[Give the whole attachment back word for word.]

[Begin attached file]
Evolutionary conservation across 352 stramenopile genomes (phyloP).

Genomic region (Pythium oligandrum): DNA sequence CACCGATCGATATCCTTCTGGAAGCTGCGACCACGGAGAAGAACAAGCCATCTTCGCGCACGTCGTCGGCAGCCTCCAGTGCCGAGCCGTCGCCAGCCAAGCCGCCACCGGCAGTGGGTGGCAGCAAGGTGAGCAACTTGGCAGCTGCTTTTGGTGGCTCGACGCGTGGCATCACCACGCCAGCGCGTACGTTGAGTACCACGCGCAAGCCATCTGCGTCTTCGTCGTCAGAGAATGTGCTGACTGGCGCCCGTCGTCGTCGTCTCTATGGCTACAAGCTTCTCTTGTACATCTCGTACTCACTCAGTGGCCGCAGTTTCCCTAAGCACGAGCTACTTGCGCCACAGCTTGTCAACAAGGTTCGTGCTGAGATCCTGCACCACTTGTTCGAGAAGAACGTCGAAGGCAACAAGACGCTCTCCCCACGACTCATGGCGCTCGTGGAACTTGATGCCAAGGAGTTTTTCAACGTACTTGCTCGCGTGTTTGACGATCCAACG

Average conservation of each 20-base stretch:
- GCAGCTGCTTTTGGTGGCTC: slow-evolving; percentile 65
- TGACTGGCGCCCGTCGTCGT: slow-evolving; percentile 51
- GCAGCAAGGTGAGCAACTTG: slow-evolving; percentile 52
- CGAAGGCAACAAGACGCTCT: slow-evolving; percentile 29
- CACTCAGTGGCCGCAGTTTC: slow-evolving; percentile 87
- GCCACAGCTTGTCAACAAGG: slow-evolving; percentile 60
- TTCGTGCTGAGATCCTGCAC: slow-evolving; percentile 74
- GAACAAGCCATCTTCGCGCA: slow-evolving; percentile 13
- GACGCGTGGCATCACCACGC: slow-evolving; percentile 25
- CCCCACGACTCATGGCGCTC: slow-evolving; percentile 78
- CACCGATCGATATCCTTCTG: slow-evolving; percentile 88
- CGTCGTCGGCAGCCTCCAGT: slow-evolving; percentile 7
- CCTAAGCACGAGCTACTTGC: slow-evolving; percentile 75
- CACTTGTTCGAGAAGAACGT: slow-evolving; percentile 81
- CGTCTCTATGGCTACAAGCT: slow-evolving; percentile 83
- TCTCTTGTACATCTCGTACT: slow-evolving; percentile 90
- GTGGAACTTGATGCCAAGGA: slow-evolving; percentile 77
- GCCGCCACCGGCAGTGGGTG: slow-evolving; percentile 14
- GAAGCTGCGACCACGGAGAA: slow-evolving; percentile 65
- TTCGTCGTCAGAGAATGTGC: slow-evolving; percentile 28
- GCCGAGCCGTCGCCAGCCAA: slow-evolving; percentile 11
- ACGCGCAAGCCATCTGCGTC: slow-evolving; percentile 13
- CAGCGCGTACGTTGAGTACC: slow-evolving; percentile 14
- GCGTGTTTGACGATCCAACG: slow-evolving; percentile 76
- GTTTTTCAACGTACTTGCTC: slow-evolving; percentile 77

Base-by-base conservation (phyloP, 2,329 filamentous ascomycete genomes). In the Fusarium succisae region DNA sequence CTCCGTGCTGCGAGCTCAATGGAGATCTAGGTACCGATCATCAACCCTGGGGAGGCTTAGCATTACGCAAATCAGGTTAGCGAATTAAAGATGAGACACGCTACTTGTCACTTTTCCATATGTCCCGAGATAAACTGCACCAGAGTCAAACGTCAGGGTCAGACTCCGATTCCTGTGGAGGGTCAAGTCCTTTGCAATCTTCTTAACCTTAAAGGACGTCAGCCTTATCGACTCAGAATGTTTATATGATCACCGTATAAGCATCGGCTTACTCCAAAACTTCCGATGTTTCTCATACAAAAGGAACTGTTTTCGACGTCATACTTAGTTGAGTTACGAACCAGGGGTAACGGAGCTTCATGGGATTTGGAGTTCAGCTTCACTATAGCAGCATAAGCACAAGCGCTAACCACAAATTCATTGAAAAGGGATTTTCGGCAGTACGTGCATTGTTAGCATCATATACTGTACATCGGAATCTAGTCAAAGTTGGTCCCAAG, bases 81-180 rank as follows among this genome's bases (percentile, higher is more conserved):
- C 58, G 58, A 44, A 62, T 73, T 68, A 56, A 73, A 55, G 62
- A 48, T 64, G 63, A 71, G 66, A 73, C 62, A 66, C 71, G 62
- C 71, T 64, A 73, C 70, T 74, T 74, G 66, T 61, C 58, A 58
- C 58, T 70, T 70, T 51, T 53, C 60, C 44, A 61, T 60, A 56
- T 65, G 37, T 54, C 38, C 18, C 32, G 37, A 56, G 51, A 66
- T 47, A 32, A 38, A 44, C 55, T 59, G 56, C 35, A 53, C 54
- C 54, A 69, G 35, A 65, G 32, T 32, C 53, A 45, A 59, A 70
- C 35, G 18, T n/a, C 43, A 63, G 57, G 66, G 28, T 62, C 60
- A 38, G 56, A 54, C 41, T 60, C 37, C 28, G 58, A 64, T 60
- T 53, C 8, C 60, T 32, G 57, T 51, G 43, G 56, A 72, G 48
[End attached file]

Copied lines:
Evolutionary conservation across 352 stramenopile genomes (phyloP).

Genomic region (Pythium oligandrum): DNA sequence CACCGATCGATATCCTTCTGGAAGCTGCGACCACGGAGAAGAACAAGCCATCTTCGCGCACGTCGTCGGCAGCCTCCAGTGCCGAGCCGTCGCCAGCCAAGCCGCCACCGGCAGTGGGTGGCAGCAAGGTGAGCAACTTGGCAGCTGCTTTTGGTGGCTCGACGCGTGGCATCACCACGCCAGCGCGTACGTTGAGTACCACGCGCAAGCCATCTGCGTCTTCGTCGTCAGAGAATGTGCTGACTGGCGCCCGTCGTCGTCGTCTCTATGGCTACAAGCTTCTCTTGTACATCTCGTACTCACTCAGTGGCCGCAGTTTCCCTAAGCACGAGCTACTTGCGCCACAGCTTGTCAACAAGGTTCGTGCTGAGATCCTGCACCACTTGTTCGAGAAGAACGTCGAAGGCAACAAGACGCTCTCCCCACGACTCATGGCGCTCGTGGAACTTGATGCCAAGGAGTTTTTCAACGTACTTGCTCGCGTGTTTGACGATCCAACG

Average conservation of each 20-base stretch:
- GCAGCTGCTTTTGGTGGCTC: slow-evolving; percentile 65
- TGACTGGCGCCCGTCGTCGT: slow-evolving; percentile 51
- GCAGCAAGGTGAGCAACTTG: slow-evolving; percentile 52
- CGAAGGCAACAAGACGCTCT: slow-evolving; percentile 29
- CACTCAGTGGCCGCAGTTTC: slow-evolving; percentile 87
- GCCACAGCTTGTCAACAAGG: slow-evolving; percentile 60
- TTCGTGCTGAGATCCTGCAC: slow-evolving; percentile 74
- GAACAAGCCATCTTCGCGCA: slow-evolving; percentile 13
- GACGCGTGGCATCACCACGC: slow-evolving; percentile 25
- CCCCACGACTCATGGCGCTC: slow-evolving; percentile 78
- CACCGATCGATATCCTTCTG: slow-evolving; percentile 88
- CGTCGTCGGCAGCCTCCAGT: slow-evolving; percentile 7
- CCTAAGCACGAGCTACTTGC: slow-evolving; percentile 75
- CACTTGTTCGAGAAGAACGT: slow-evolving; percentile 81
- CGTCTCTATGGCTACAAGCT: slow-evolving; percentile 83
- TCTCTTGTACATCTCGTACT: slow-evolving; percentile 90
- GTGGAACTTGATGCCAAGGA: slow-evolving; percentile 77
- GCCGCCACCGGCAGTGGGTG: slow-evolving; percentile 14
- GAAGCTGCGACCACGGAGAA: slow-evolving; percentile 65
- TTCGTCGTCAGAGAATGTGC: slow-evolving; percentile 28
- GCCGAGCCGTCGCCAGCCAA: slow-evolving; percentile 11
- ACGCGCAAGCCATCTGCGTC: slow-evolving; percentile 13
- CAGCGCGTACGTTGAGTACC: slow-evolving; percentile 14
- GCGTGTTTGACGATCCAACG: slow-evolving; percentile 76
- GTTTTTCAACGTACTTGCTC: slow-evolving; percentile 77

Base-by-base conservation (phyloP, 2,329 filamentous ascomycete genomes). In the Fusarium succisae region DNA sequence CTCCGTGCTGCGAGCTCAATGGAGATCTAGGTACCGATCATCAACCCTGGGGAGGCTTAGCATTACGCAAATCAGGTTAGCGAATTAAAGATGAGACACGCTACTTGTCACTTTTCCATATGTCCCGAGATAAACTGCACCAGAGTCAAACGTCAGGGTCAGACTCCGATTCCTGTGGAGGGTCAAGTCCTTTGCAATCTTCTTAACCTTAAAGGACGTCAGCCTTATCGACTCAGAATGTTTATATGATCACCGTATAAGCATCGGCTTACTCCAAAACTTCCGATGTTTCTCATACAAAAGGAACTGTTTTCGACGTCATACTTAGTTGAGTTACGAACCAGGGGTAACGGAGCTTCATGGGATTTGGAGTTCAGCTTCACTATAGCAGCATAAGCACAAGCGCTAACCACAAATTCATTGAAAAGGGATTTTCGGCAGTACGTGCATTGTTAGCATCATATACTGTACATCGGAATCTAGTCAAAGTTGGTCCCAAG, bases 81-180 rank as follows among this genome's bases (percentile, higher is more conserved):
- C 58, G 58, A 44, A 62, T 73, T 68, A 56, A 73, A 55, G 62
- A 48, T 64, G 63, A 71, G 66, A 73, C 62, A 66, C 71, G 62
- C 71, T 64, A 73, C 70, T 74, T 74, G 66, T 61, C 58, A 58
- C 58, T 70, T 70, T 51, T 53, C 60, C 44, A 61, T 60, A 56
- T 65, G 37, T 54, C 38, C 18, C 32, G 37, A 56, G 51, A 66
- T 47, A 32, A 38, A 44, C 55, T 59, G 56, C 35, A 53, C 54
- C 54, A 69, G 35, A 65, G 32, T 32, C 53, A 45, A 59, A 70
- C 35, G 18, T n/a, C 43, A 63, G 57, G 66, G 28, T 62, C 60
- A 38, G 56, A 54, C 41, T 60, C 37, C 28, G 58, A 64, T 60
- T 53, C 8, C 60, T 32, G 57, T 51, G 43, G 56, A 72, G 48